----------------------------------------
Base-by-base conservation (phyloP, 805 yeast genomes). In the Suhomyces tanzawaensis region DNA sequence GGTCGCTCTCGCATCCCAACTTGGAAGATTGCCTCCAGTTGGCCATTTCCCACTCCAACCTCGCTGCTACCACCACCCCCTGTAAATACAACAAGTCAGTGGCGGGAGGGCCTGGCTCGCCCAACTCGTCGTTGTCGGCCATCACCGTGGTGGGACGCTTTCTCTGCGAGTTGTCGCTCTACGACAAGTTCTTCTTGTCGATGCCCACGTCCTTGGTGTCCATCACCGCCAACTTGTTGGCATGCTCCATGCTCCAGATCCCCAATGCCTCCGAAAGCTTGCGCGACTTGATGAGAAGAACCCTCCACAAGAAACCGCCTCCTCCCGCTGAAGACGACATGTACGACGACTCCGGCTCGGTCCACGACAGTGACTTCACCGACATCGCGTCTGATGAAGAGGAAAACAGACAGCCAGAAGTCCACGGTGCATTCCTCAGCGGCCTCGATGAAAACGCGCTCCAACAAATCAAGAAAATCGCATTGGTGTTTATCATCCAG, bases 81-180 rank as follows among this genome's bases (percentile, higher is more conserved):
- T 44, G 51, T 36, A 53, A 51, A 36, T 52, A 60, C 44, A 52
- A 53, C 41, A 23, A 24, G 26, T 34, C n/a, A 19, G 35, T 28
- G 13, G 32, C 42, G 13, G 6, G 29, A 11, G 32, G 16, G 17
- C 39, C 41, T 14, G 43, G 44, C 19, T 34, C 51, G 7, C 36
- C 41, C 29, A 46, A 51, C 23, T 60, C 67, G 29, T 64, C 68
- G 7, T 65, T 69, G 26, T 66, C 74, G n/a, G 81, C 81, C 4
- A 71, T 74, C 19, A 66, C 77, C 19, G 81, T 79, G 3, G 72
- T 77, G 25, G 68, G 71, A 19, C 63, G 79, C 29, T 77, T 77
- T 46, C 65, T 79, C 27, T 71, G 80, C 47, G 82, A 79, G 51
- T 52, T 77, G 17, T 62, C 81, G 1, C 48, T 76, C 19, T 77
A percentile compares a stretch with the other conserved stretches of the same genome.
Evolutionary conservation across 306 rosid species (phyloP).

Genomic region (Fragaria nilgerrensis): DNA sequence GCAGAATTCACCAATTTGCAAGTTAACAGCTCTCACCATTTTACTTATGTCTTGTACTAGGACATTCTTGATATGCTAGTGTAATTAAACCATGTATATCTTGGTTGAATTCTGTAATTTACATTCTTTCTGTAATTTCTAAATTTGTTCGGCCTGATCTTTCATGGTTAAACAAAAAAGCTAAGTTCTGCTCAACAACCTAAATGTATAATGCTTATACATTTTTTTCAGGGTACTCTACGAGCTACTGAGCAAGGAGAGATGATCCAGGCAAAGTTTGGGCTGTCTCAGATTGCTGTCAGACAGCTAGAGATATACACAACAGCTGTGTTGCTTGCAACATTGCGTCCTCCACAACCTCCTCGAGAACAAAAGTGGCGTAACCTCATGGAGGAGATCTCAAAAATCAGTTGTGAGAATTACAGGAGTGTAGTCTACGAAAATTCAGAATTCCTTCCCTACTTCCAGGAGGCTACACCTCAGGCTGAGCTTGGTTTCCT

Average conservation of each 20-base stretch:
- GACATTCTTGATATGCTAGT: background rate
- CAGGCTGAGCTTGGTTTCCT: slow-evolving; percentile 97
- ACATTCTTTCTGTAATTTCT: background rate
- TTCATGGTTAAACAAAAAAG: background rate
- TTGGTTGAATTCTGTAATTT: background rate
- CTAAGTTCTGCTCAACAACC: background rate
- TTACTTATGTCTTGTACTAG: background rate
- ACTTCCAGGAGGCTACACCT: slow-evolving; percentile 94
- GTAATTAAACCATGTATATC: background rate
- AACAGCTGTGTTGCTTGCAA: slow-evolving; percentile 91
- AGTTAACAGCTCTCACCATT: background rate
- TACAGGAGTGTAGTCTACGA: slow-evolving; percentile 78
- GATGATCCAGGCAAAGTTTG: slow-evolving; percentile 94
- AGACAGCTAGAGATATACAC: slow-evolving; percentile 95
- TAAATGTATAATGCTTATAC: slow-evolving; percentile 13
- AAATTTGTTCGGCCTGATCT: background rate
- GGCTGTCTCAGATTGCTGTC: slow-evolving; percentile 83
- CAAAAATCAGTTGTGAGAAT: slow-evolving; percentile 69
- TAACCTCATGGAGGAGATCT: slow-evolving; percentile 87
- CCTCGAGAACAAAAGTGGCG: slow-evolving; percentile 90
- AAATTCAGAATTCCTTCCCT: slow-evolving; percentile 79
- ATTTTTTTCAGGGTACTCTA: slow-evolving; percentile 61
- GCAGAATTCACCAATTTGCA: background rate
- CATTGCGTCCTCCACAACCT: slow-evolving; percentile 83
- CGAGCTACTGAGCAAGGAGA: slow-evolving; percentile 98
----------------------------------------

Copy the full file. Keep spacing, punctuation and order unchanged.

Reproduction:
Base-by-base conservation (phyloP, 805 yeast genomes). In the Suhomyces tanzawaensis region DNA sequence GGTCGCTCTCGCATCCCAACTTGGAAGATTGCCTCCAGTTGGCCATTTCCCACTCCAACCTCGCTGCTACCACCACCCCCTGTAAATACAACAAGTCAGTGGCGGGAGGGCCTGGCTCGCCCAACTCGTCGTTGTCGGCCATCACCGTGGTGGGACGCTTTCTCTGCGAGTTGTCGCTCTACGACAAGTTCTTCTTGTCGATGCCCACGTCCTTGGTGTCCATCACCGCCAACTTGTTGGCATGCTCCATGCTCCAGATCCCCAATGCCTCCGAAAGCTTGCGCGACTTGATGAGAAGAACCCTCCACAAGAAACCGCCTCCTCCCGCTGAAGACGACATGTACGACGACTCCGGCTCGGTCCACGACAGTGACTTCACCGACATCGCGTCTGATGAAGAGGAAAACAGACAGCCAGAAGTCCACGGTGCATTCCTCAGCGGCCTCGATGAAAACGCGCTCCAACAAATCAAGAAAATCGCATTGGTGTTTATCATCCAG, bases 81-180 rank as follows among this genome's bases (percentile, higher is more conserved):
- T 44, G 51, T 36, A 53, A 51, A 36, T 52, A 60, C 44, A 52
- A 53, C 41, A 23, A 24, G 26, T 34, C n/a, A 19, G 35, T 28
- G 13, G 32, C 42, G 13, G 6, G 29, A 11, G 32, G 16, G 17
- C 39, C 41, T 14, G 43, G 44, C 19, T 34, C 51, G 7, C 36
- C 41, C 29, A 46, A 51, C 23, T 60, C 67, G 29, T 64, C 68
- G 7, T 65, T 69, G 26, T 66, C 74, G n/a, G 81, C 81, C 4
- A 71, T 74, C 19, A 66, C 77, C 19, G 81, T 79, G 3, G 72
- T 77, G 25, G 68, G 71, A 19, C 63, G 79, C 29, T 77, T 77
- T 46, C 65, T 79, C 27, T 71, G 80, C 47, G 82, A 79, G 51
- T 52, T 77, G 17, T 62, C 81, G 1, C 48, T 76, C 19, T 77
A percentile compares a stretch with the other conserved stretches of the same genome.
Evolutionary conservation across 306 rosid species (phyloP).

Genomic region (Fragaria nilgerrensis): DNA sequence GCAGAATTCACCAATTTGCAAGTTAACAGCTCTCACCATTTTACTTATGTCTTGTACTAGGACATTCTTGATATGCTAGTGTAATTAAACCATGTATATCTTGGTTGAATTCTGTAATTTACATTCTTTCTGTAATTTCTAAATTTGTTCGGCCTGATCTTTCATGGTTAAACAAAAAAGCTAAGTTCTGCTCAACAACCTAAATGTATAATGCTTATACATTTTTTTCAGGGTACTCTACGAGCTACTGAGCAAGGAGAGATGATCCAGGCAAAGTTTGGGCTGTCTCAGATTGCTGTCAGACAGCTAGAGATATACACAACAGCTGTGTTGCTTGCAACATTGCGTCCTCCACAACCTCCTCGAGAACAAAAGTGGCGTAACCTCATGGAGGAGATCTCAAAAATCAGTTGTGAGAATTACAGGAGTGTAGTCTACGAAAATTCAGAATTCCTTCCCTACTTCCAGGAGGCTACACCTCAGGCTGAGCTTGGTTTCCT

Average conservation of each 20-base stretch:
- GACATTCTTGATATGCTAGT: background rate
- CAGGCTGAGCTTGGTTTCCT: slow-evolving; percentile 97
- ACATTCTTTCTGTAATTTCT: background rate
- TTCATGGTTAAACAAAAAAG: background rate
- TTGGTTGAATTCTGTAATTT: background rate
- CTAAGTTCTGCTCAACAACC: background rate
- TTACTTATGTCTTGTACTAG: background rate
- ACTTCCAGGAGGCTACACCT: slow-evolving; percentile 94
- GTAATTAAACCATGTATATC: background rate
- AACAGCTGTGTTGCTTGCAA: slow-evolving; percentile 91
- AGTTAACAGCTCTCACCATT: background rate
- TACAGGAGTGTAGTCTACGA: slow-evolving; percentile 78
- GATGATCCAGGCAAAGTTTG: slow-evolving; percentile 94
- AGACAGCTAGAGATATACAC: slow-evolving; percentile 95
- TAAATGTATAATGCTTATAC: slow-evolving; percentile 13
- AAATTTGTTCGGCCTGATCT: background rate
- GGCTGTCTCAGATTGCTGTC: slow-evolving; percentile 83
- CAAAAATCAGTTGTGAGAAT: slow-evolving; percentile 69
- TAACCTCATGGAGGAGATCT: slow-evolving; percentile 87
- CCTCGAGAACAAAAGTGGCG: slow-evolving; percentile 90
- AAATTCAGAATTCCTTCCCT: slow-evolving; percentile 79
- ATTTTTTTCAGGGTACTCTA: slow-evolving; percentile 61
- GCAGAATTCACCAATTTGCA: background rate
- CATTGCGTCCTCCACAACCT: slow-evolving; percentile 83
- CGAGCTACTGAGCAAGGAGA: slow-evolving; percentile 98